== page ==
Superannuation on any additional wage paid because of the JobKeeper Payment is at the discretion of the employer.

What if I am a part-time or a casual worker? 

Part-time workers and casuals qualify if they’ve worked for an employer for 12 months or longer.

Even if you earn less than $1500 per fortnight you will get the full amount under the scheme.

That means some workers will even qualify for a short-term pay rise.

If you have more than one employer you can only claim for the $1500 payment once which is paid to the company, not directly to you in the first instance.

What if I am a sole trader?

If you’re a sole trader or self-employed you may will be eligible if you can prove you have suffered or expect to suffer a 30 per cent decline in turnover relative to a comparable prior period.

That means you don’t even have to prove your turnover is down 30 per cent, you just need to say you expect that.

So, if you’re a hairdresser and you expect business will dry up under the new rules in NSW where you can’t leave the house for non-essential purposes, you could stand down staff and pay them the $1500 per fortnight.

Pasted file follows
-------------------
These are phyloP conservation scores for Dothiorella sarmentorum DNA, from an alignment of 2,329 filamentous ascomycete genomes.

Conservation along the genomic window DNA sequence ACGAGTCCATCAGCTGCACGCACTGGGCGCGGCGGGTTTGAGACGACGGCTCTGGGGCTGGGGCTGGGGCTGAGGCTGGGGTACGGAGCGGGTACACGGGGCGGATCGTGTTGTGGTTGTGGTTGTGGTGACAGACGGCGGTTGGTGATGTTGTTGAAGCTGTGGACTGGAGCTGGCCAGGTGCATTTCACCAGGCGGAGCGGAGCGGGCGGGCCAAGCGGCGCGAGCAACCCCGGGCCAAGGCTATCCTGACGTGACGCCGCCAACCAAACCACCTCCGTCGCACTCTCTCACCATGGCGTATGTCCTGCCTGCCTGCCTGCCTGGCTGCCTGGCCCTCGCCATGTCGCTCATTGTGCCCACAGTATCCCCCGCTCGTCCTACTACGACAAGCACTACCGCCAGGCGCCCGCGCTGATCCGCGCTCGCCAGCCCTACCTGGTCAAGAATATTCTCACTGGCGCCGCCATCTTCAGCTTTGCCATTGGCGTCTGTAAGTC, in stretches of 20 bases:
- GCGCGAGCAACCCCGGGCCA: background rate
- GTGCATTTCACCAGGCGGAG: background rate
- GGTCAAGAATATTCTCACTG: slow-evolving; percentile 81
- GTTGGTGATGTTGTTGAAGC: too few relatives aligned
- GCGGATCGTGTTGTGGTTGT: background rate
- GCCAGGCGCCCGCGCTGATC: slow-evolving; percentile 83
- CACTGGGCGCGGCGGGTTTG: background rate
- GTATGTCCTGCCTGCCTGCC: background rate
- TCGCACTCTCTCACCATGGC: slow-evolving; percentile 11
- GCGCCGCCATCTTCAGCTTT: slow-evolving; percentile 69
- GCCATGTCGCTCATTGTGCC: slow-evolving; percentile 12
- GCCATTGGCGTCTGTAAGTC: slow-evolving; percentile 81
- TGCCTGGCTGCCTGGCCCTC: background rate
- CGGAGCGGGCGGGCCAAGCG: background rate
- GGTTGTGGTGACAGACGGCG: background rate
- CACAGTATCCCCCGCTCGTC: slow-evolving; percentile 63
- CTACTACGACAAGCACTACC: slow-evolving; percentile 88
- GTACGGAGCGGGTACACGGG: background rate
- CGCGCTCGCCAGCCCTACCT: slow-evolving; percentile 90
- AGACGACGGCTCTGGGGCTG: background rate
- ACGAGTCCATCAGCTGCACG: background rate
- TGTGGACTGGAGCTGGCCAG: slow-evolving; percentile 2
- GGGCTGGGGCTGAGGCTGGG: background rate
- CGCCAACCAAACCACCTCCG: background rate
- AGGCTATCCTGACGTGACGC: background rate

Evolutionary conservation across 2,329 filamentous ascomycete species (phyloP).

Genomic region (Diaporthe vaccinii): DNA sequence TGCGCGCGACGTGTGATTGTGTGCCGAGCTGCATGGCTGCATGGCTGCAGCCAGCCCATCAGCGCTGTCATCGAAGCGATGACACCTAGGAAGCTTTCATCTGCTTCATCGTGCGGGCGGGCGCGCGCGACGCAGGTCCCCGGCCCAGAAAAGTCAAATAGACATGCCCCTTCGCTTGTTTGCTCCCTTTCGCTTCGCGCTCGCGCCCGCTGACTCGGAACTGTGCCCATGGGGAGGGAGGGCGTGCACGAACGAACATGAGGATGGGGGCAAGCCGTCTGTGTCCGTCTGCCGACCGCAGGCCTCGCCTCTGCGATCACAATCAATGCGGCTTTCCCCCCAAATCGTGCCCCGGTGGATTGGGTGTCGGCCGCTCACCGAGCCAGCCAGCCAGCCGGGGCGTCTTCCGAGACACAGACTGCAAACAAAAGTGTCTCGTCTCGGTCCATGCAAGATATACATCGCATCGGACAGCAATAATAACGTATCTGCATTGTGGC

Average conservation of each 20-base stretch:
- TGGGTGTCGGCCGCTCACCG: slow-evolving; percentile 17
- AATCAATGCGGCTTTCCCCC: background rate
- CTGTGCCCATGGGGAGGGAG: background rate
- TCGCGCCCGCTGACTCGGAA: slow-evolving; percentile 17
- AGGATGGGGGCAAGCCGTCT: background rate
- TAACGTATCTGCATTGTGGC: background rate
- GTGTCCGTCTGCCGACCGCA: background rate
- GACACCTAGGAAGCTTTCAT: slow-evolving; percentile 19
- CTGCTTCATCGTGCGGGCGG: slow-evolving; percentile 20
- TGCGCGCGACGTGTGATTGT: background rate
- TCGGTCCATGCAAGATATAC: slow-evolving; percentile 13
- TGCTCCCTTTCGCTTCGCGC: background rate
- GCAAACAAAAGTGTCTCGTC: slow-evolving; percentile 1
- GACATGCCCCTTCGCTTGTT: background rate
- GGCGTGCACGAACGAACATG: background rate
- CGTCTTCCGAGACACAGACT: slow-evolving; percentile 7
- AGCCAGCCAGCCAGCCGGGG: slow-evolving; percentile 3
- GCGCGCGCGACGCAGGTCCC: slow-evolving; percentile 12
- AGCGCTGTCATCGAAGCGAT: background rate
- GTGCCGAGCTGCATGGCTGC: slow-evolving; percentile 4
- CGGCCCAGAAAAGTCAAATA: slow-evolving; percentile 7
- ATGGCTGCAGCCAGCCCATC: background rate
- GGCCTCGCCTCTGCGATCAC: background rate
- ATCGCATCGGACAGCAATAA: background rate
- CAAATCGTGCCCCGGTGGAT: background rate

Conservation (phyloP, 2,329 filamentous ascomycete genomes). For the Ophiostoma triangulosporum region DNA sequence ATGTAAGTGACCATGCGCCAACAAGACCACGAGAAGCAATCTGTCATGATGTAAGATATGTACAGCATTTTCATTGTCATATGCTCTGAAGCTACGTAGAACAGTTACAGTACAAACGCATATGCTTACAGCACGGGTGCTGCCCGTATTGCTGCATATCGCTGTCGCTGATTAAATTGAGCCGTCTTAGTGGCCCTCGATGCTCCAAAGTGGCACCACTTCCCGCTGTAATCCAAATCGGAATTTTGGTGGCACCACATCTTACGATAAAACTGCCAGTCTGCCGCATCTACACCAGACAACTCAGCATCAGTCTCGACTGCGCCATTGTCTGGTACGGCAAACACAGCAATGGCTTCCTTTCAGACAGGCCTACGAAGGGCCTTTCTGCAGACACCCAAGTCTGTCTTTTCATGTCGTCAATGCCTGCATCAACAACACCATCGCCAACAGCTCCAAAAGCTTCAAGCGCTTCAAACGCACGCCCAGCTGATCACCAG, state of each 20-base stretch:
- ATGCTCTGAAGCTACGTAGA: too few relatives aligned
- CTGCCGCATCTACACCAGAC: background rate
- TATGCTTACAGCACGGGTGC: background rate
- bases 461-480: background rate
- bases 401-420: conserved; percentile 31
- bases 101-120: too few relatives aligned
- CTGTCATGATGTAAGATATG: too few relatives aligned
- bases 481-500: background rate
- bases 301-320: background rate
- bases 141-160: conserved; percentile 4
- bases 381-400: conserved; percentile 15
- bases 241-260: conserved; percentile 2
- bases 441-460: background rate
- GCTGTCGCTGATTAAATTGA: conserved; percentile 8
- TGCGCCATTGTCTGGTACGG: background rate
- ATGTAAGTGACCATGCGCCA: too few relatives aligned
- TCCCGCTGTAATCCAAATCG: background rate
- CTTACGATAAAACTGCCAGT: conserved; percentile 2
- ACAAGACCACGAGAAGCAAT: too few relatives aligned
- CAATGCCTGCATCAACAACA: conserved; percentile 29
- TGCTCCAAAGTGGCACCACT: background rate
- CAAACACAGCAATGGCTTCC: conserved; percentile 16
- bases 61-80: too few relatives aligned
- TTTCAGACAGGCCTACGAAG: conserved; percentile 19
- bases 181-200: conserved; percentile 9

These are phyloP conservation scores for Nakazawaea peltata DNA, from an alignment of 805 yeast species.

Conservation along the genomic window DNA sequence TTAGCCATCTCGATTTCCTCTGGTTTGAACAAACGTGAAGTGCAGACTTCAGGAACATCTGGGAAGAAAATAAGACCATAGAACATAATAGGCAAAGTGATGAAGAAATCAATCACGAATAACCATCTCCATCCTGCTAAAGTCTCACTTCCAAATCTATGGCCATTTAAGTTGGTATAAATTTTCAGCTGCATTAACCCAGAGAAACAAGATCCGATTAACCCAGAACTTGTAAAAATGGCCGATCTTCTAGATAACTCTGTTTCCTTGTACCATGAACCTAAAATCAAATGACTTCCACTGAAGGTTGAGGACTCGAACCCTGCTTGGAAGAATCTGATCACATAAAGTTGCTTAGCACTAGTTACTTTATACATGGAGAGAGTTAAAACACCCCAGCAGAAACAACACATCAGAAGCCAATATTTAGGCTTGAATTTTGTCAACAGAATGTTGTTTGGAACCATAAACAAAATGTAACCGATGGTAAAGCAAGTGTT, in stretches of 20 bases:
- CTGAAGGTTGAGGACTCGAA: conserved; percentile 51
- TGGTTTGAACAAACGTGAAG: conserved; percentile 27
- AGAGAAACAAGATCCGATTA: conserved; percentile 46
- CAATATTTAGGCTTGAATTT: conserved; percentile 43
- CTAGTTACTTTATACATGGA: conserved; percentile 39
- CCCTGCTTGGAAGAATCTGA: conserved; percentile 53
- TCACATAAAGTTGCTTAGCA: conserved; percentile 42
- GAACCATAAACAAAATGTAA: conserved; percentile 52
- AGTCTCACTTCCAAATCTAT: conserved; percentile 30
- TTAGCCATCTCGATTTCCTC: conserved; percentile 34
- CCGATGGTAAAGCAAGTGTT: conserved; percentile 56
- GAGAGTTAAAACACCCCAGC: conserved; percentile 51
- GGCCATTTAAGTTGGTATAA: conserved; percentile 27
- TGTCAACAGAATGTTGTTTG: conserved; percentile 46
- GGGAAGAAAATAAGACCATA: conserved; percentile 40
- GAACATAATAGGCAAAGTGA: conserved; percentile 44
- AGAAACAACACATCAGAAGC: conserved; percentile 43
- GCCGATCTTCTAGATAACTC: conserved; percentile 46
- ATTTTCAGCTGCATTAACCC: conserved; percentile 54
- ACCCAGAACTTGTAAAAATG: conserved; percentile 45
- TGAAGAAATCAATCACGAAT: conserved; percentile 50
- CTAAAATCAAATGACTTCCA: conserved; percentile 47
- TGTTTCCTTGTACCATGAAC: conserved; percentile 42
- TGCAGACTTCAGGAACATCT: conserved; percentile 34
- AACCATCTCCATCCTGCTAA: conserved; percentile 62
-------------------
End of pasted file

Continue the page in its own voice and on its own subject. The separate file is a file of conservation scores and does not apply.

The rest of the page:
For example, if you’re a florist who expects to lose money over COVID-19 you can apply and potentially receive $1500 per fortnight before tax, paid on a monthly basis.

What if I’ve lost my job and my employer won’t put me back on the payroll?

If you’ve been laid off and applied for the JobSeeker Payment and the Coronavirus Supplement, you’re eligible to receive $1124.50 before tax per fortnight.

But if you can convince your employer to re-hire you under the JobKeeper Payment, you can receive $1500 a fortnight before tax while you are stood down.

However, you need to tell Services Australia about the income.

You are no longer eligible for the JobSeeker Payment and the Coronavirus Supplement from Services Australia as a result of receiving the JobKeeper Payment.

How long will it last?

It’s a temporary measure that will last for only six months.

The idea is that businesses can keep people in their jobs and re-start when the crisis is over.

For workers, it holds the hope they can keep their job and earn an income – even if their hours have been cut.

The subsidy will start on March 30, but payments won’t start until the first week of May.

That means millions of bosses and sole traders will get a big lump sum in that month.